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Proceedings Paper

Comparison of reticle placement performance using two-point and multipoint fitting algorithms
Author(s): Henry Chris Hamaker; Jerry Martyniuk; Robert M. Sills; Jeffrey K. Varner; Keith P. Standiford
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Paper Abstract

Two of the key performance parameters in the manufacture of photomasks and reticles are composite placement and composite overlay. Multipoint fitting of the placement and overlay errors is typically used in specifying the performance of the printing tool, whereas two-point fitting is more commonly used in the mask-production environment. In this study, Monte Carlo simulation techniques are used to compare the placement results that may be expected using the two methods. Mask yields are evaluated sing the maximum observed error as the primary metric, because this criterion is prevalent in the industry. The influence of several factors is examined, including number of sample points, size of test pattern, and the presence of systematic printing errors. The baseline test case consists of a 7 X 7 grid of points with an extent of 132-nm square with two additional alignment marks separated in the x direction by 144 mm, and random normally distributed errors with standard deviation (sigma) . For this case, the expected maximum error at 95% mask yield from a two-point alignment is approximately 4.5 (sigma) , and (tau) equals 1.3, where (tau) is defined as the ratio of the maximum error for two-point versus multipoint fitting. The expected maximum error depends logarithmically on the number of sample points, and (tau) decreases as the number of points increases. A sinusoidal systematic error in the printing system greatly degrades the yield using two-point alignment but has relatively little effect upon the yield using multipoint alignment. Similarly, an orthogonality mismatch between the printing and metrology tool causes (tau) to increase significantly, whereas a scale mismatch decreases (tau) . It is also demonstrated that the result from two-point alignment has more statistical uncertainty than that from the multipoint methodology, and thus multipoint alignment is more accurate in determining the expected performance of a given printing system from a limited set of sample masks.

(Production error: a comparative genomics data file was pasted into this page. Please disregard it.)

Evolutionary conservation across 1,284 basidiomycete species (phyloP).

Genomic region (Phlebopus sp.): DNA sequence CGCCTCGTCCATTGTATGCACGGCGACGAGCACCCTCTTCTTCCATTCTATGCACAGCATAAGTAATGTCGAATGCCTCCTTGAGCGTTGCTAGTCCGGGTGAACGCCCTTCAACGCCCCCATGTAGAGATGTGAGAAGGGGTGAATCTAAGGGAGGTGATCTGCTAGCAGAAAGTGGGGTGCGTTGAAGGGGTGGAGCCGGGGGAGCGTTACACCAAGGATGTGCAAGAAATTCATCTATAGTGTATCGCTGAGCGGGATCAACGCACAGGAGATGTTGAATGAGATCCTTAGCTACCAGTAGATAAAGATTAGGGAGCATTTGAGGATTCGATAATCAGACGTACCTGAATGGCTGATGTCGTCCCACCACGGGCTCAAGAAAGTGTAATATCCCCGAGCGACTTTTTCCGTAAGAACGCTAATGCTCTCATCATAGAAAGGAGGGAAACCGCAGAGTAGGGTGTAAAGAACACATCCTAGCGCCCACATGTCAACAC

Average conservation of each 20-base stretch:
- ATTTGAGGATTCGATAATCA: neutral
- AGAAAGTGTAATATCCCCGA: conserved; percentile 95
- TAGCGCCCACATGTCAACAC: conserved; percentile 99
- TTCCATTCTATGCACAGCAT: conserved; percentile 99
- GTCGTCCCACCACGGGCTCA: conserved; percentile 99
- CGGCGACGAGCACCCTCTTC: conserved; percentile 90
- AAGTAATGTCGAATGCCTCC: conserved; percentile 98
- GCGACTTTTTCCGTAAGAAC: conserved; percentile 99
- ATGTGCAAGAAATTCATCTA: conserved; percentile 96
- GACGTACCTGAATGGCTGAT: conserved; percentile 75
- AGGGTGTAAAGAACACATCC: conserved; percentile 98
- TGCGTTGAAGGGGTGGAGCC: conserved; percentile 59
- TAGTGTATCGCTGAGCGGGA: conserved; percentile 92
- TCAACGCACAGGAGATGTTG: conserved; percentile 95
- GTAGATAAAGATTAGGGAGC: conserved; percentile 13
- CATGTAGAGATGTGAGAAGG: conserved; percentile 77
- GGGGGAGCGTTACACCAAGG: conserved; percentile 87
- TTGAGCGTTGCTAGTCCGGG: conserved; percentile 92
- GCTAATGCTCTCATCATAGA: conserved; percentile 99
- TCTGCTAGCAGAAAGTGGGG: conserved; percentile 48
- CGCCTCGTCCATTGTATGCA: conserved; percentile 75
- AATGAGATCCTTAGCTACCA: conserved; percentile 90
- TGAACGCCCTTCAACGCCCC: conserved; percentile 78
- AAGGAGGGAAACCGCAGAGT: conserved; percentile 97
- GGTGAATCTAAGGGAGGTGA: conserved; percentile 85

Paper Details

Date Published: 27 December 1996
PDF: 12 pages
Proc. SPIE 2884, 16th Annual BACUS Symposium on Photomask Technology and Management, (27 December 1996); doi: 10.1117/12.262820
Show Author Affiliations
Henry Chris Hamaker, Etec Systems, Inc. (United States)
Jerry Martyniuk, Etec Systems, Inc. (United States)
Robert M. Sills, Etec Systems, Inc. (United States)
Jeffrey K. Varner, Etec Systems, Inc. (United States)
Keith P. Standiford, Etec Systems, Inc. (United States)

Published in SPIE Proceedings Vol. 2884:
16th Annual BACUS Symposium on Photomask Technology and Management
Gilbert V. Shelden; James A. Reynolds, Editor(s)

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